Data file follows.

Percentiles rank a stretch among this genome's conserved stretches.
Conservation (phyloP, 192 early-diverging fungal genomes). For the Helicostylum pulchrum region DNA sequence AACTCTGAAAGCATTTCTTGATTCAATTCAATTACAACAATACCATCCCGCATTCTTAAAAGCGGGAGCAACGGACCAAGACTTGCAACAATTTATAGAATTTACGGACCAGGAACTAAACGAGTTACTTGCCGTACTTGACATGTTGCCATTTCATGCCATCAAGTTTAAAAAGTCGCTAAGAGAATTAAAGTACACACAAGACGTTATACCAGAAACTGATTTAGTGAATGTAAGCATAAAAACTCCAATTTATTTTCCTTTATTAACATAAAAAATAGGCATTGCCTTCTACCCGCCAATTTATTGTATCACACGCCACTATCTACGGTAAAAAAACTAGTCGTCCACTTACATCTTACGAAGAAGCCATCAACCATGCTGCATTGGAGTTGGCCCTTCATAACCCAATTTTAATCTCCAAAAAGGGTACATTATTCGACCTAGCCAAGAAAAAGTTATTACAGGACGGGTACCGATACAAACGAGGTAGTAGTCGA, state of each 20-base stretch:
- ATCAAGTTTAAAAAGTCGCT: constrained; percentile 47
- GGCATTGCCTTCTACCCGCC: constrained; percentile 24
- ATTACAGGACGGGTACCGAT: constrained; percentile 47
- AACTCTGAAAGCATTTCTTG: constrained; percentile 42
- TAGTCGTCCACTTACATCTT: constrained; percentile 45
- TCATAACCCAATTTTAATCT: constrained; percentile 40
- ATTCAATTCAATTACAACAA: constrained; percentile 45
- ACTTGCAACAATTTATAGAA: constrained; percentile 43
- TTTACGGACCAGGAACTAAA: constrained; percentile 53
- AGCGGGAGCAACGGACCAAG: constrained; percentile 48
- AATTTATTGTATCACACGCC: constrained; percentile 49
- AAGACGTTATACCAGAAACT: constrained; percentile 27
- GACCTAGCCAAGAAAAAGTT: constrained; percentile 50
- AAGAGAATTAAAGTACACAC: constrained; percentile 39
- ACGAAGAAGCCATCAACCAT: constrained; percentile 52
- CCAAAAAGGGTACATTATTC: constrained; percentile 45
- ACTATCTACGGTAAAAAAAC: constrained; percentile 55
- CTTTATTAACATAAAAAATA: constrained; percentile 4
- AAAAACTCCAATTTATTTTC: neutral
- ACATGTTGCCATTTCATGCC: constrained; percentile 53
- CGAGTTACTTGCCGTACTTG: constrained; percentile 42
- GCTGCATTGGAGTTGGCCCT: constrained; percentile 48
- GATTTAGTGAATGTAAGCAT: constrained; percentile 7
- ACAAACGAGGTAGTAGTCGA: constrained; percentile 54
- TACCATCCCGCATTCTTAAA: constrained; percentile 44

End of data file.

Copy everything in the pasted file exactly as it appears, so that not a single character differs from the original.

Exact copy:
Percentiles rank a stretch among this genome's conserved stretches.
Conservation (phyloP, 192 early-diverging fungal genomes). For the Helicostylum pulchrum region DNA sequence AACTCTGAAAGCATTTCTTGATTCAATTCAATTACAACAATACCATCCCGCATTCTTAAAAGCGGGAGCAACGGACCAAGACTTGCAACAATTTATAGAATTTACGGACCAGGAACTAAACGAGTTACTTGCCGTACTTGACATGTTGCCATTTCATGCCATCAAGTTTAAAAAGTCGCTAAGAGAATTAAAGTACACACAAGACGTTATACCAGAAACTGATTTAGTGAATGTAAGCATAAAAACTCCAATTTATTTTCCTTTATTAACATAAAAAATAGGCATTGCCTTCTACCCGCCAATTTATTGTATCACACGCCACTATCTACGGTAAAAAAACTAGTCGTCCACTTACATCTTACGAAGAAGCCATCAACCATGCTGCATTGGAGTTGGCCCTTCATAACCCAATTTTAATCTCCAAAAAGGGTACATTATTCGACCTAGCCAAGAAAAAGTTATTACAGGACGGGTACCGATACAAACGAGGTAGTAGTCGA, state of each 20-base stretch:
- ATCAAGTTTAAAAAGTCGCT: constrained; percentile 47
- GGCATTGCCTTCTACCCGCC: constrained; percentile 24
- ATTACAGGACGGGTACCGAT: constrained; percentile 47
- AACTCTGAAAGCATTTCTTG: constrained; percentile 42
- TAGTCGTCCACTTACATCTT: constrained; percentile 45
- TCATAACCCAATTTTAATCT: constrained; percentile 40
- ATTCAATTCAATTACAACAA: constrained; percentile 45
- ACTTGCAACAATTTATAGAA: constrained; percentile 43
- TTTACGGACCAGGAACTAAA: constrained; percentile 53
- AGCGGGAGCAACGGACCAAG: constrained; percentile 48
- AATTTATTGTATCACACGCC: constrained; percentile 49
- AAGACGTTATACCAGAAACT: constrained; percentile 27
- GACCTAGCCAAGAAAAAGTT: constrained; percentile 50
- AAGAGAATTAAAGTACACAC: constrained; percentile 39
- ACGAAGAAGCCATCAACCAT: constrained; percentile 52
- CCAAAAAGGGTACATTATTC: constrained; percentile 45
- ACTATCTACGGTAAAAAAAC: constrained; percentile 55
- CTTTATTAACATAAAAAATA: constrained; percentile 4
- AAAAACTCCAATTTATTTTC: neutral
- ACATGTTGCCATTTCATGCC: constrained; percentile 53
- CGAGTTACTTGCCGTACTTG: constrained; percentile 42
- GCTGCATTGGAGTTGGCCCT: constrained; percentile 48
- GATTTAGTGAATGTAAGCAT: constrained; percentile 7
- ACAAACGAGGTAGTAGTCGA: constrained; percentile 54
- TACCATCCCGCATTCTTAAA: constrained; percentile 44